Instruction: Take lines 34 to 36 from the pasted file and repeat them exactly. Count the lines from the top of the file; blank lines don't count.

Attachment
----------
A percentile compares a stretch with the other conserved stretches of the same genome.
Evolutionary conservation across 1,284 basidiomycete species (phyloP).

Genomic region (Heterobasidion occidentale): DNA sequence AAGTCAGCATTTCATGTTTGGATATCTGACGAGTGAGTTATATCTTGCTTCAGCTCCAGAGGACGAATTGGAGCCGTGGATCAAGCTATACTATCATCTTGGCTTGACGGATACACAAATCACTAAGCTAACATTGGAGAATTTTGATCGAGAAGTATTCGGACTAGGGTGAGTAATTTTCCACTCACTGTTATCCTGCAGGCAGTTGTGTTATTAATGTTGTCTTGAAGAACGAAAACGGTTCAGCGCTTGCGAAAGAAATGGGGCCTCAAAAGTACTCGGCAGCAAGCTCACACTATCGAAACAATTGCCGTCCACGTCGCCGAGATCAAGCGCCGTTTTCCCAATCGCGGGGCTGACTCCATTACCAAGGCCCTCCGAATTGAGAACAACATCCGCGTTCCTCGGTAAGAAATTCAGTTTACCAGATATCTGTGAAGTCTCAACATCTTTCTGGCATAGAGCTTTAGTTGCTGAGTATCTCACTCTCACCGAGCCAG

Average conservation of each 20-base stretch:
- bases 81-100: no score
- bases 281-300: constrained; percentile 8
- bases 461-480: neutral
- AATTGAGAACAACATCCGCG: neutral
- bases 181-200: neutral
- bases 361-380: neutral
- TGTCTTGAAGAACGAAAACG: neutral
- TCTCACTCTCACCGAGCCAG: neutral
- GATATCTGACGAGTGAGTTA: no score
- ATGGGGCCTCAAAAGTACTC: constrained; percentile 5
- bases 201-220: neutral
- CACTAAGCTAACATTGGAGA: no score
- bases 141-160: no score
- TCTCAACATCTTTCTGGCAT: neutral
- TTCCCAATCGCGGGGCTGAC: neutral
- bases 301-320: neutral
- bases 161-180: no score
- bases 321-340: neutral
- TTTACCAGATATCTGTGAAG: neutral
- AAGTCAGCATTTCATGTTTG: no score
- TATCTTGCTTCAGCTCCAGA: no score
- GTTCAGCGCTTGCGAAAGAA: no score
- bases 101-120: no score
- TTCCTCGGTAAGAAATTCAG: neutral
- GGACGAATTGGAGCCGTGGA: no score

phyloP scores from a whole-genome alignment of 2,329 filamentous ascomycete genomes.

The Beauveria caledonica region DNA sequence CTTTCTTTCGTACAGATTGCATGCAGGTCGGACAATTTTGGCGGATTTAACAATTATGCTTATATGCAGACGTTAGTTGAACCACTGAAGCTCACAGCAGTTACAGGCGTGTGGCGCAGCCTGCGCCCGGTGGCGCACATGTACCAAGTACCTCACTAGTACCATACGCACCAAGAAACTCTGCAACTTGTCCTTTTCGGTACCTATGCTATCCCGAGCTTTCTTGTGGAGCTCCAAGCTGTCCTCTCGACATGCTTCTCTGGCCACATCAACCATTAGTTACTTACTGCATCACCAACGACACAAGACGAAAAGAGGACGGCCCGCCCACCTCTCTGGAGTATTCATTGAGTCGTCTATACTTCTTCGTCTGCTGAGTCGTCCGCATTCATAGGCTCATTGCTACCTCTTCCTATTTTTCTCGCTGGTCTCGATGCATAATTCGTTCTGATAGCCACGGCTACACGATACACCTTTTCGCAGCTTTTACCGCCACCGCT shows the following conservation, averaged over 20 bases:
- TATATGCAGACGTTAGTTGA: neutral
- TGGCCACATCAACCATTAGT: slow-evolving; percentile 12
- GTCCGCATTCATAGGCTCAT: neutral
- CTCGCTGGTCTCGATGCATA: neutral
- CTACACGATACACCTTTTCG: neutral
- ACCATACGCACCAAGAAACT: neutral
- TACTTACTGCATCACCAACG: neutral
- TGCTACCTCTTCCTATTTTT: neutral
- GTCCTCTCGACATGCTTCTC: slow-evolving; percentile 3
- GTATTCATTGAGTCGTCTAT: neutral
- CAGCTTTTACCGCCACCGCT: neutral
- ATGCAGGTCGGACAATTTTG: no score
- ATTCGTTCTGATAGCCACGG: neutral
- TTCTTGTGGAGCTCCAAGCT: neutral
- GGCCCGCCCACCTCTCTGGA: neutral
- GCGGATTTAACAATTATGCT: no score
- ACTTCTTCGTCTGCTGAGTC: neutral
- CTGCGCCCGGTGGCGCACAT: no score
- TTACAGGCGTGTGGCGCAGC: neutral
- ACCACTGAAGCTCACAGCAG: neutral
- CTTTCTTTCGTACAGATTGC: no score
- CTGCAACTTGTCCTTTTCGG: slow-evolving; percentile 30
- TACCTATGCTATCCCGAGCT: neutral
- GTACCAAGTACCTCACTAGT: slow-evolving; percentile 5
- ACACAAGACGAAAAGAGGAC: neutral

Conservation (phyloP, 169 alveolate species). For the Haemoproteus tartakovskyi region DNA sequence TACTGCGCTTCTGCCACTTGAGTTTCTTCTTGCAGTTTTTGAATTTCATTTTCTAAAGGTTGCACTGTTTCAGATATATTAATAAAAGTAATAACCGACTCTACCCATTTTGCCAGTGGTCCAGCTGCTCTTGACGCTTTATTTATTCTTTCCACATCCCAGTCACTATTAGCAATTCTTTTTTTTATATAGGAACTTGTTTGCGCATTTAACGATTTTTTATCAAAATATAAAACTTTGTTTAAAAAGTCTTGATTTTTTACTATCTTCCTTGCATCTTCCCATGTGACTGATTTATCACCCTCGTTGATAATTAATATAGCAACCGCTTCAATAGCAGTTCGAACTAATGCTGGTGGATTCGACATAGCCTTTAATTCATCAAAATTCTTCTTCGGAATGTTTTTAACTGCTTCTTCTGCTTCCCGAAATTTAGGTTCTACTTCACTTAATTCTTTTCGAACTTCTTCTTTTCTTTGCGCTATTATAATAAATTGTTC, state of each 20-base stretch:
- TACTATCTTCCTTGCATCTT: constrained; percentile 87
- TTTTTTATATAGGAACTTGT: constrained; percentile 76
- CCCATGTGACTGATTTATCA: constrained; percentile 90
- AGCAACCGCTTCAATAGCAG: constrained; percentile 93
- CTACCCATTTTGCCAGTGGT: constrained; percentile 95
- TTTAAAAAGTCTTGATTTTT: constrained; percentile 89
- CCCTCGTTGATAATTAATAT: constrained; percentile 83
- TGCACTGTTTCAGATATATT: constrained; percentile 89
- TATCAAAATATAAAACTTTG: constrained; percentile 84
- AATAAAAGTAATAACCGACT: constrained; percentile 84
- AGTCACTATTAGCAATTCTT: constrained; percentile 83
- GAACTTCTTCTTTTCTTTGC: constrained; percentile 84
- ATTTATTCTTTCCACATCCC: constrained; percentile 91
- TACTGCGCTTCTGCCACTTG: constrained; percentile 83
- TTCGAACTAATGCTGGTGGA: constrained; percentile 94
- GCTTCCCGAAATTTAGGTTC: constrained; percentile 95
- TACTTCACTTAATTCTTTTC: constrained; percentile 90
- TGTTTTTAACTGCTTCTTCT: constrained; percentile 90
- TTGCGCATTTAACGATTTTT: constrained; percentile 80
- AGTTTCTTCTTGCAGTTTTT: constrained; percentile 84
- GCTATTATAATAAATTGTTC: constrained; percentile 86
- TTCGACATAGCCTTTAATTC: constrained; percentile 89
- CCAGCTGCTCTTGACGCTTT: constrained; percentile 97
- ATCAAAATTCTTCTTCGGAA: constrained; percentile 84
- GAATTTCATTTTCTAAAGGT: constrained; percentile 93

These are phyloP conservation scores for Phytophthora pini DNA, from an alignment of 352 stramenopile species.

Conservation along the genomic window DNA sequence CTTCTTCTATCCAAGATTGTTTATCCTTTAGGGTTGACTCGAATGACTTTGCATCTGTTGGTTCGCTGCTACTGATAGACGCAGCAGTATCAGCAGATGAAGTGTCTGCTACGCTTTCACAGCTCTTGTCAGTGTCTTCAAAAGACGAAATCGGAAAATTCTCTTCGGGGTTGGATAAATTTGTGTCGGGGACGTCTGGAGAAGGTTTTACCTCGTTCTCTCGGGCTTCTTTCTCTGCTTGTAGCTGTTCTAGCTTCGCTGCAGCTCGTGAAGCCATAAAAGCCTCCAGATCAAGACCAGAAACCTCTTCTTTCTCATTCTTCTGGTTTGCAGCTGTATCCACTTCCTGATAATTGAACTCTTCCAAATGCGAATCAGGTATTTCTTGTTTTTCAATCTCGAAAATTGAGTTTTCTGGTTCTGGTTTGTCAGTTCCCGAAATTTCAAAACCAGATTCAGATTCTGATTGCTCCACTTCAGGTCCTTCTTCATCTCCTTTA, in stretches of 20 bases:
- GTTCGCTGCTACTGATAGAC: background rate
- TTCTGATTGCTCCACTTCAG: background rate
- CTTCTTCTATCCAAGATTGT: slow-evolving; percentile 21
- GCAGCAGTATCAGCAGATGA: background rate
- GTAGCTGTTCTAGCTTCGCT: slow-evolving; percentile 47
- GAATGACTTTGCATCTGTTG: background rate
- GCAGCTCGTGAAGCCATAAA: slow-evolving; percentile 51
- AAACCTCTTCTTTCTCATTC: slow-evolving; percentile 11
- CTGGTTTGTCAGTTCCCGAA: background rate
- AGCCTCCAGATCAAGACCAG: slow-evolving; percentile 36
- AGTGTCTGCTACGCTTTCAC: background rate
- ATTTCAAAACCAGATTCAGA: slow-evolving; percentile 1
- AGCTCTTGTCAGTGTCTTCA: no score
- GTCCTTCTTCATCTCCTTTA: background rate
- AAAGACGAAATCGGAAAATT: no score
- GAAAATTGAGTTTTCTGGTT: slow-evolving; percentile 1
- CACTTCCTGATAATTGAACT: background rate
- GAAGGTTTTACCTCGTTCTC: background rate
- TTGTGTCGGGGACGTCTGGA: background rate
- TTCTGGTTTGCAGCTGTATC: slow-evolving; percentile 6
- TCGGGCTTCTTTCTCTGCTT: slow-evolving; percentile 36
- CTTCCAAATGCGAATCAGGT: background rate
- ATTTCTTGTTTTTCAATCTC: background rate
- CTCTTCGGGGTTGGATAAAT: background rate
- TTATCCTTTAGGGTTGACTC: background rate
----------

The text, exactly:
- GTCCGCATTCATAGGCTCAT: neutral
- CTCGCTGGTCTCGATGCATA: neutral
- CTACACGATACACCTTTTCG: neutral